Unrealistic images leading to unrealistic expectations
When looking at a magazine or advert on television how do you feel ? When you see that perfect model advertising everyday items do you take notice of the items? Or do you feel intimidated of the “perfect” model you see before you? Over the past number of years the media have built up this unrealistic expectation of what the perfect body should be, we just the art of Photoshop and models or celebrities who appear to be more god than human to set this expectation of what everyday people should strive for. Thanks to hours of makeup and hair and the perfect clothing, the perfect lighting and filter images portrayed in the media today have lead to normal everyday people unable to meet this ridiculous expectation of “perfect” which in some cases leads to extreme consequences such as body dismorphia, anorexia nervosa and botched plastic surgery.
“Print advertisements can reveal a great deal about deal about the effective dimensions of individuals’ choices and beliefs” (Grady, 2007). This is true in the case of predicting unrealistic body image. From girls getting surgery to look like Kim Kardashian or starve themselves to look like Victoria Secrets angels. They tutors themselves by following extensive exercise and diet plans all to look like an image that has been photo shopped to a point where you would not recognize the person if you were to meet them face to face.
The Psychiatric times said that “social critics have long blamed the fashion industries use of such models for inspiring teenagers and hound women to engage in extreme dieting” (2008). An example of this statement is the 2014 Victoria Secret Ad Campaign for their new bra. The campaign showed Victoria Secret Models posing in their underwear which the caption “The Perfect Body”. This campaign came under fire saying that it was playing on the insecurities of women who did not fit the idea of the perfect body. It “sends out a damaging message by posting the words ‘The Perfect Body’ across models who have exactly the same very slim body type” (Ciambriello, 2024). This campaign “fails to celebrate the amazing diversity of women’s bodies” (Ciambriello, 2014). This campaign highlight the ridiculousness of how the media just one form of beauty and paint it as so if a person does not meet the criteria how what the media considered beautiful then they are not beautiful.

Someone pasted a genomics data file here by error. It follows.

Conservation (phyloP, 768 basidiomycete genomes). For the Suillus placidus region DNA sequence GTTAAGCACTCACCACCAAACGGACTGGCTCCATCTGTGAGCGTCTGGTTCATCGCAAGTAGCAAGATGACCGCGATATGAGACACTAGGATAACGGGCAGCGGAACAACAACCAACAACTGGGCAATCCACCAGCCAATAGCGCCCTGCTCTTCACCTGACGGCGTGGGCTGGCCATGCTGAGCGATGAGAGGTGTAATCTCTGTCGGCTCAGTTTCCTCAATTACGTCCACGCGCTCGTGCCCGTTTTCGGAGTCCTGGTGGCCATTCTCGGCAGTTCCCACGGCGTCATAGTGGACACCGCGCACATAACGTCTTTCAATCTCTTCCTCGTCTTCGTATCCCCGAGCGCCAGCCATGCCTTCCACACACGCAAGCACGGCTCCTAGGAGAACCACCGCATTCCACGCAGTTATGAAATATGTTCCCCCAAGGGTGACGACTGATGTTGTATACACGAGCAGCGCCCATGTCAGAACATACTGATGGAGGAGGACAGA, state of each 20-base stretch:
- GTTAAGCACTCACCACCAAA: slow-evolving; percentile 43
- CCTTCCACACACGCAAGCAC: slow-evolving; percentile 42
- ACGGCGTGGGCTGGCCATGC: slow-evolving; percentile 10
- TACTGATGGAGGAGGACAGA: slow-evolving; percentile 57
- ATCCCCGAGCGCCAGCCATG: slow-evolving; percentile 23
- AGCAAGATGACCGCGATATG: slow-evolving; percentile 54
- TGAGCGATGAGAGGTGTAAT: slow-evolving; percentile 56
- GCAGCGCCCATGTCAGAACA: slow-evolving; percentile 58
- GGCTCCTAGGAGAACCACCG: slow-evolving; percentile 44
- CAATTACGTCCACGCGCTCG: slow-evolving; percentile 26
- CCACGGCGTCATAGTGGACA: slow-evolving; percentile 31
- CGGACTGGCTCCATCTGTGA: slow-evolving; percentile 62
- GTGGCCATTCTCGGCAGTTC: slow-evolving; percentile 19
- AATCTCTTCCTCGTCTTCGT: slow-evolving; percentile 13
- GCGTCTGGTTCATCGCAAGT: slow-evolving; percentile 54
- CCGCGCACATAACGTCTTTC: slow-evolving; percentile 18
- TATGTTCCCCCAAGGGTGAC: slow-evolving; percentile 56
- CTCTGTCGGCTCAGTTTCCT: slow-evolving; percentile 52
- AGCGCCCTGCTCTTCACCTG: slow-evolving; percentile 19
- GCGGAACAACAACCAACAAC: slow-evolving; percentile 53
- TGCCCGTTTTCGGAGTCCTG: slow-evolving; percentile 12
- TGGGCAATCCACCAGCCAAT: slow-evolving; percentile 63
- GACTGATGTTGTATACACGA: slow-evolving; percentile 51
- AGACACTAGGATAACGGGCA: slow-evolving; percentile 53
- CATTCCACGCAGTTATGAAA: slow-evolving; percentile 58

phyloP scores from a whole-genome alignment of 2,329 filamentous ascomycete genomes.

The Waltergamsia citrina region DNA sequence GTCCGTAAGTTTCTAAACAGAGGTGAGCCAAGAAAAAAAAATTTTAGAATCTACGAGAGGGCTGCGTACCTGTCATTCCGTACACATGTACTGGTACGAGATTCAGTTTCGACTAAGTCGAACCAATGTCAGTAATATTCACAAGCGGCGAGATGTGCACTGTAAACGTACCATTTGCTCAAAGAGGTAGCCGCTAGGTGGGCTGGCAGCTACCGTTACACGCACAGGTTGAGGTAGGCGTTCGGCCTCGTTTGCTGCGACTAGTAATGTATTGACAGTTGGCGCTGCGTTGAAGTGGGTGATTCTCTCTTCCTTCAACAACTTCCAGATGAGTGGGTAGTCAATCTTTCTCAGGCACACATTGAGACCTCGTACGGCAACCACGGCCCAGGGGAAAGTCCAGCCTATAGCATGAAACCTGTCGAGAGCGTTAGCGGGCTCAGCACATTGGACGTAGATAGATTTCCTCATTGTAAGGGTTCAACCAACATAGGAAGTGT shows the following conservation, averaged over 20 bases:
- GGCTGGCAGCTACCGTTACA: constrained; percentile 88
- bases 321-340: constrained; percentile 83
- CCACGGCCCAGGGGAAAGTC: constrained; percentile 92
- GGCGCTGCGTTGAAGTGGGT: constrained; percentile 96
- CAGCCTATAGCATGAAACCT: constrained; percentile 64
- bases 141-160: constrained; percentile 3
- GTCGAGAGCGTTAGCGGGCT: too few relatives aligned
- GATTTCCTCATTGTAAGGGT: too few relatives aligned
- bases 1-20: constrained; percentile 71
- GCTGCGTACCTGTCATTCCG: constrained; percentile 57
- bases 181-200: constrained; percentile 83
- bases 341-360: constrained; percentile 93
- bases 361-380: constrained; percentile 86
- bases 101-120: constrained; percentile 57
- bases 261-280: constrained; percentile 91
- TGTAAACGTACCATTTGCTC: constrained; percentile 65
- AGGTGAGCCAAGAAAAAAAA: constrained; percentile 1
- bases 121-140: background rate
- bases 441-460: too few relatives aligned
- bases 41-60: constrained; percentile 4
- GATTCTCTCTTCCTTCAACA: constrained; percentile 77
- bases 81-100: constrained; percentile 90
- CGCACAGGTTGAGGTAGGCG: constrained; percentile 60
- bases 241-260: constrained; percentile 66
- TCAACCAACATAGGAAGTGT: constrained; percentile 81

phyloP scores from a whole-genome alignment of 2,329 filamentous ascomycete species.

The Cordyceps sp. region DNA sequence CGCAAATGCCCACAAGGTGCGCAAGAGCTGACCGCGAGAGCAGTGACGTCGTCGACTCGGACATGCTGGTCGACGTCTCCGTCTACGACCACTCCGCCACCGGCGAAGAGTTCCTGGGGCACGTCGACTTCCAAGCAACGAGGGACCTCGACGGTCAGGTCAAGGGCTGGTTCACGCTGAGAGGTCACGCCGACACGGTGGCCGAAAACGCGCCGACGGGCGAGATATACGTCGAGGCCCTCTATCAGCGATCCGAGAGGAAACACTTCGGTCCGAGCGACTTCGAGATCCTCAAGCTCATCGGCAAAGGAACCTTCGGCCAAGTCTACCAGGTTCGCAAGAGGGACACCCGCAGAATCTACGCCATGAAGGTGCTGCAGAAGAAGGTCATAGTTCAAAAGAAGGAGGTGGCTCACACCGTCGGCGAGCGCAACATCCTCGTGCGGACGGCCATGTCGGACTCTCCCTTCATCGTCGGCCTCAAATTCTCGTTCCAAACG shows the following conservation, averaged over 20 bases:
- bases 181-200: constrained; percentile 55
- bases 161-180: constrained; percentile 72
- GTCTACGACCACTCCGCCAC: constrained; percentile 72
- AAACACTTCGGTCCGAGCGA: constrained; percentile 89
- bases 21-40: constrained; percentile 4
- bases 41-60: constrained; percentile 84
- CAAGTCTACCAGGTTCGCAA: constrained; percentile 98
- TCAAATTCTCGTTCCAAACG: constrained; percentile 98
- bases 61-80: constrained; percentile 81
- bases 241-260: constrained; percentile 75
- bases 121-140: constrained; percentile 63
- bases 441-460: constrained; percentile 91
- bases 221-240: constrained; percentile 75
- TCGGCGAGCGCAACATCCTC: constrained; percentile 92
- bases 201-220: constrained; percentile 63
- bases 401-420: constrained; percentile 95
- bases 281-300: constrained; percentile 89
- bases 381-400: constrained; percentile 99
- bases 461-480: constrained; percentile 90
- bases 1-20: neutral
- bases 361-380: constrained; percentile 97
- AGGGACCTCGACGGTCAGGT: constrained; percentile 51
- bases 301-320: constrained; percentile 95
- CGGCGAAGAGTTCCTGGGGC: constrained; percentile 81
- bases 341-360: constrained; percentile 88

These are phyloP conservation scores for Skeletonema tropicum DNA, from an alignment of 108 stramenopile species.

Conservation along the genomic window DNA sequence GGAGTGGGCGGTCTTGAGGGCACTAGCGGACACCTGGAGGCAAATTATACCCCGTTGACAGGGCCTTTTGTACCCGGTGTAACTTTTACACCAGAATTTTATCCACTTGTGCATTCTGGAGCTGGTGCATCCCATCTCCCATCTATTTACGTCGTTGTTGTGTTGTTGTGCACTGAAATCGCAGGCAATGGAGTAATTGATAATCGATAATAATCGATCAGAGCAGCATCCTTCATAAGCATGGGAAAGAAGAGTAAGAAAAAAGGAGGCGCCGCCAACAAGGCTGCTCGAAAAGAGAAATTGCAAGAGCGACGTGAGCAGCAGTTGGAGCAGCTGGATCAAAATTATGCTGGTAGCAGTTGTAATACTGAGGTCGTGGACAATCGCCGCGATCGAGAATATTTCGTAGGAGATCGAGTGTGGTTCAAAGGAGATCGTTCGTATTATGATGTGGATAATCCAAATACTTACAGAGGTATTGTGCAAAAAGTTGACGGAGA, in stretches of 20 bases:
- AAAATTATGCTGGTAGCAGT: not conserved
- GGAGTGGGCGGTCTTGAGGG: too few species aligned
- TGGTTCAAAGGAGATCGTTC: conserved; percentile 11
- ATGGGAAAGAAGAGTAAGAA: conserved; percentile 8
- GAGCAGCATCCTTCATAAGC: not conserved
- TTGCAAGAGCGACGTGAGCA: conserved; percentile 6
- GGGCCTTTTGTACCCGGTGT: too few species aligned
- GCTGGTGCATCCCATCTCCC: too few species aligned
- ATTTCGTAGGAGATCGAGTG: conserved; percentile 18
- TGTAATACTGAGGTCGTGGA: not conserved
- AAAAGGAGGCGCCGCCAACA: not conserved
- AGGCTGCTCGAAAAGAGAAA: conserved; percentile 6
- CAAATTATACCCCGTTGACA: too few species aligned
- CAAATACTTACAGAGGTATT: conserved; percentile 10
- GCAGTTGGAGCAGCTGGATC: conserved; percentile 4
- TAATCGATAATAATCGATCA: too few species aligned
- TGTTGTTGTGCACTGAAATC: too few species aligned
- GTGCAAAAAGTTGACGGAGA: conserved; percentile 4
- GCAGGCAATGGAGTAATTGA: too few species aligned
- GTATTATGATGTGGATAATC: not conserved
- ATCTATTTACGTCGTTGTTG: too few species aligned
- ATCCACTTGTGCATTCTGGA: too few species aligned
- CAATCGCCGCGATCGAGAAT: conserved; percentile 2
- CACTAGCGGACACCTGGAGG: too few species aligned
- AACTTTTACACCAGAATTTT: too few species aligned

Over the years the idea of what is considered beautiful has changed. From the 1950s when being curvy and big was what was considered beautiful. Instead of being diverse and saying that every woman is unique and beautiful in their own way the media constantly pick an idea an idea of beautiful manipulate, Photoshop and mold into what they are looking for and flaunt it in the public eye telling them “this is what you have too look like to be beautiful” leading people to having unrealistic expectations that are never to be met.
Ciambriello, R., (2014), “Real Beauty? Nah Victoria Secret would rather celebrate the ‘Perfect Body’. Brands play on words comes off as tone deaf.”, “Adweek”, 30th October 2014, available at:http://www.adweek.com/adfreak/real-beauty-nah-victorias-secret-would-rather-celebrate-perfect-body-161114, [ Accessed on 20th October 2015]
Grady, J., (2007), “Advertising images as social indicators: depictions of black in LIFE magazine 1936- 2000”, “Visual Studies”, 22:3, pg. 211- 239
The Psychiatric Times, (2008), “Why do girls starve themselves: new research in Anorexia Nervosa references”, “Psychiatric Times”, Available at:http://www.psychiatrictimes.com/articles/why-girls-starve-themselves-new-research-anorexia-nervosa-references, [Accessed on 20th October 2015]
Sun, V., (2014), “Photos: 20 more celebrities before and after photoshop”, available at: http://www.vancouversun.com/life/fashion-beauty/Photos+more+stars+celebrities+before+after+Photoshop/7841314/story.html, [Accessed on 20th October 2015]